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The Truth Behind The Rampart Street Murder House

The True Behind The Rampart Street Murder HouseRampart Street Murder House is located in the voodoo capital of America, New Orleans, Louisiana.

On the first floor the New Orleans’s famous Voodoo Spiritual Temple at 826 N. Rampart Street.

If you ask me that would be one of many places I wouldn’t move to, but not because of the Temple, but by my lack of the knowledge of everything that surrounds it.

In my humble opinion, it is very hard to believe that any Priest or Priestess would allow any evil entity around the temple premises.

The Rampart Street Murder House Crime

Zackery Bowen and Addie Hall were heroes by local folk, after Katrina, refusing to evacuate the storm and helping the communityZackery Bowen and Adriane “Addie” Hall were heroes by local folk, after Katrina, refusing to evacuate the storm and helping the community.

They used their bartending skills to serve cocktails for burnt-out locals.

A Los Angeles native, and decorated discharged sergeant in the US Army, Iraq war hero, Zack, was a bartender at Buffa’s, in the French Quarter.

Addie was also a bartender at The Spotted Cat. She moved to New Orleans from North Carolina, but besides her temper,  not much else was known about her, even by close friends.

They started their relationship by visiting each other’s workplace and exchanging love notes and flirting.

The Rampart Street Murder House

The True Behind The Rampart Street Murder House - Zack Bowen and Addie Hall

Took a while but the things started coming back to normal in New Orleans, but not for Zack and Addie.

Friends noticed a change in their relationship, drugs and alcohol abuse, arguments turning into fights and long absences from work.

On October 2006, Zack’s body was found on top of a parking garage by the police.

A surveillance camera, on a rooftop, captured just before 8:30 p.m., his nervous pacing back and forth before jumping to his death.

On him, NOPD found a plastic bag with a key and note with an address:

“This is not accidental. I had to take my own life to pay for the one I took. If you send a patrol car to 826 N. Rampart Street (…)”

The Katrina Cannibal

At the one-bedroom apartment over a French Quarter voodoo shop, a Police officer found two pots were sitting on the stove.

One-pot contained a woman’s head and the other hands and feet.

Spray painted on the walls of the apartment were some of Bowen’s last words:

“Please call my wife. I love her. I’m a total failure. Look in the oven. Please help me stop the pain.”

Inside the oven, detectives reportedly found trays containing cooked legs and arms while checking the refrigerator, they found a woman’s torso.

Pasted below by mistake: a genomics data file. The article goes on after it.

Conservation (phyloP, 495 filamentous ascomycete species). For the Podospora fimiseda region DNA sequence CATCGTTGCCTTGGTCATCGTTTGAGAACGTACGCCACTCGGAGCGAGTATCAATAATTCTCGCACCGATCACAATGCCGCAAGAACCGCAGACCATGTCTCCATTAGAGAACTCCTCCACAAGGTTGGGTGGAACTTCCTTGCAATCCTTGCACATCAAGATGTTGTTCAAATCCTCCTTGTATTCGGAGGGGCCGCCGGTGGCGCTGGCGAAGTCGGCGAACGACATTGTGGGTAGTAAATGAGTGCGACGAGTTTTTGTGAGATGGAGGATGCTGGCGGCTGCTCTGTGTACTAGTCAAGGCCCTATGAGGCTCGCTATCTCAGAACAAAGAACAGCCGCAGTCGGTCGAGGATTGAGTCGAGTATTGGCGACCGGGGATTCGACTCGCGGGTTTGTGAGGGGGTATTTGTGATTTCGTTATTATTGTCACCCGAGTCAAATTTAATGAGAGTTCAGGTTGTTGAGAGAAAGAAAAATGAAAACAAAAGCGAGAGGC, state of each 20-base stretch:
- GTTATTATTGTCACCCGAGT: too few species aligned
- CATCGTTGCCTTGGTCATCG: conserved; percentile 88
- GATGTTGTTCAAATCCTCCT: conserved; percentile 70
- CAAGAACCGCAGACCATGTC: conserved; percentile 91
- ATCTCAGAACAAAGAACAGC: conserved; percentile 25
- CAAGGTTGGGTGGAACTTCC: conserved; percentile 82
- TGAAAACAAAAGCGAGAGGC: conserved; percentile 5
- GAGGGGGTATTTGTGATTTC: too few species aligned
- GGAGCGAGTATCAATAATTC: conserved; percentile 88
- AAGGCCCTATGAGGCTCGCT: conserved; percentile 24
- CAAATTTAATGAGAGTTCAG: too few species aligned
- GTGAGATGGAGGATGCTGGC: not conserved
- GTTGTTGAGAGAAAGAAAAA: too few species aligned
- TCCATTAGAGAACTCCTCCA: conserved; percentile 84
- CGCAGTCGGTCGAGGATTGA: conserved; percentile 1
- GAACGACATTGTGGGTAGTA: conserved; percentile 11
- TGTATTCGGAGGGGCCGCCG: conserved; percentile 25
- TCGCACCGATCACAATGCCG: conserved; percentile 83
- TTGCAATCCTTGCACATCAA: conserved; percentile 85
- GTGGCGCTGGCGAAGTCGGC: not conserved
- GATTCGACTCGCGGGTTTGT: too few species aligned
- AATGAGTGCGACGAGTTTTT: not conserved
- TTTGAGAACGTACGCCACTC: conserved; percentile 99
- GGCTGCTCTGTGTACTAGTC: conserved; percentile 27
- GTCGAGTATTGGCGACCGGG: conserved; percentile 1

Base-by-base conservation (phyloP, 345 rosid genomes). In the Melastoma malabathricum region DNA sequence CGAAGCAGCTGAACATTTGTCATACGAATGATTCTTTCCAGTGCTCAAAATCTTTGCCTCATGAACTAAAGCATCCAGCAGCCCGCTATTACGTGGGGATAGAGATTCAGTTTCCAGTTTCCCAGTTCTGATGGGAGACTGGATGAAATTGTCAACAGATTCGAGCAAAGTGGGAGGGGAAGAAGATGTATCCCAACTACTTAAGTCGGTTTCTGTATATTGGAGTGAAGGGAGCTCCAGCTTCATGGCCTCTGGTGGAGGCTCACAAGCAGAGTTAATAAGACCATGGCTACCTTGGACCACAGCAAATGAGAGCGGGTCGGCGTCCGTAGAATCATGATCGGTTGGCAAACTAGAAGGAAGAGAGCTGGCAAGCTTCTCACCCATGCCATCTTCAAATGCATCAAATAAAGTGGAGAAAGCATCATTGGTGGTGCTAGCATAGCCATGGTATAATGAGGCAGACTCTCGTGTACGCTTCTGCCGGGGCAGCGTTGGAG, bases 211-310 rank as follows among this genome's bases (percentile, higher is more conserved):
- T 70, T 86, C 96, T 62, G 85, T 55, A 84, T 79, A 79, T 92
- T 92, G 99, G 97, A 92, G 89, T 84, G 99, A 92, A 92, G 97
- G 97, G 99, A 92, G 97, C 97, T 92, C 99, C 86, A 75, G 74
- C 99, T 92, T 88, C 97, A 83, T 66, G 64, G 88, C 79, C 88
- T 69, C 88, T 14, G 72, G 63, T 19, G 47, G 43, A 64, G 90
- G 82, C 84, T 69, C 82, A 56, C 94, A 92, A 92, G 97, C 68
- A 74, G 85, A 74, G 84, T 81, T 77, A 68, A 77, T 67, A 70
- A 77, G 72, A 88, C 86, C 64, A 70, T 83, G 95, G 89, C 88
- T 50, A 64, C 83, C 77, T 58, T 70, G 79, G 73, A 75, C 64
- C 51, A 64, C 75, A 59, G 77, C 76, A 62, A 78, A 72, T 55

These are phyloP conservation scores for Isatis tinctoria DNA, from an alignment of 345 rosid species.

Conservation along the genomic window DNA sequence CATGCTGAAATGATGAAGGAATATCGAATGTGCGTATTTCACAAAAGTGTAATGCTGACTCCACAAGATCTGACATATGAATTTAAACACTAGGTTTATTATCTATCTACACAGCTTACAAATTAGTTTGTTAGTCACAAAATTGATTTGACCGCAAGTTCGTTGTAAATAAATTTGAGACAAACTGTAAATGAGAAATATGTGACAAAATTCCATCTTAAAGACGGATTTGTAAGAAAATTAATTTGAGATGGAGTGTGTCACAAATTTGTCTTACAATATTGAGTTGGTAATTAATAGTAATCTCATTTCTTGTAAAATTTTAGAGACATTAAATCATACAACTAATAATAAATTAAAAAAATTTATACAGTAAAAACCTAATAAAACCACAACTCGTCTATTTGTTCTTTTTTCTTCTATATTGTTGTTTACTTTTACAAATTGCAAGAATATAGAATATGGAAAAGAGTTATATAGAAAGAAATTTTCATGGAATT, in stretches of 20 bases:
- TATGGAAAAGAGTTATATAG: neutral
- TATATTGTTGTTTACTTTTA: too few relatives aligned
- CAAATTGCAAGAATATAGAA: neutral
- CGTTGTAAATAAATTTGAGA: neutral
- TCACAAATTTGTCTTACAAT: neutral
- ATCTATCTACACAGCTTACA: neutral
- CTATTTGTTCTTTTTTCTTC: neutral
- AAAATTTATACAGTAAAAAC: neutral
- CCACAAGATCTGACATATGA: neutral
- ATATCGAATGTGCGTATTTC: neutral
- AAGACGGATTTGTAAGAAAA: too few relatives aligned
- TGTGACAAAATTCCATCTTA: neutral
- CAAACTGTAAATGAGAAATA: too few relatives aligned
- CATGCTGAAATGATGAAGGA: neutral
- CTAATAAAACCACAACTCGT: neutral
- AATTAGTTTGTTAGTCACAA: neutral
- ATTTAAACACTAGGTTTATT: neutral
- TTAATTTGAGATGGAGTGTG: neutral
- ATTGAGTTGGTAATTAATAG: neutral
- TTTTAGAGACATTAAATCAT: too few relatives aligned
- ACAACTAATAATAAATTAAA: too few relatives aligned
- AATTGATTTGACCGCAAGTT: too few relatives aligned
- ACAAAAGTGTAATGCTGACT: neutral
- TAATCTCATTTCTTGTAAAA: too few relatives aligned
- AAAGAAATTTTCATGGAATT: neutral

Zackery Bowen left in the apartment, a letter on eight small pages from his girlfriend’s journal.

An extremely graphic description of his last days, the murder and desecration of Adriane Hall’s body.

Against local belief, Chief Joseph Waguespack came forward to confirm there’s no indication of necrophilia or cannibalism.

An autopsy discovered no human remains in Bowen’s stomach.

But it was too late, the rumors on the street were that Zack had cut up carrots and potatoes and seasoned the body parts.

With that, he earned the nickname Katrina Cannibal.

Trying to find an explanation

According to his suicide note, after the murder of Addie, he left to work, delivering groceries, and spent $1,500 on food, drugs, and strippers.

Further investigation and notes left by Zack, suggested he suffered from Post-traumatic stress disorder (PTSD), lead by alcohol, drugs, and depression.

On his body was found 28 cigarette burns marks “one for each year of my existence.”

“Failures — school, jobs, military, marriage, parenthood, morals, love. (…) Every last one of these I failed at (…)”

Zack was married before Addie and had two children, a girl, and a boy.

“I had to take my own life to pay for the one I took.” It was written in the note with him.

The Rampart Street Murder House Haunting

But for the local community of New Orleans, after a decade, The Rampart Street Murder leads to more questions than answers.

Some residents who’ve lived in and near the Rampart Street Murder House believes that the paranormal had more involvement than recreational drugs and alcohol.

Witness report to have seen ghostly figures, the sensation of being watched, disembodied unidentified whispers and the feeling of dark forces surround the building.

This decade paranormal activity made the Rampart Street Murder House leap to one of the New Orlean’s lists of most haunted locations.

What do you think? Can paranormal inspire and/or instigate the person’s psicose to reach this level of evil?

Please reserve a minute of your day to pray for Zackery Bowen and Adriane “Addie” Hall


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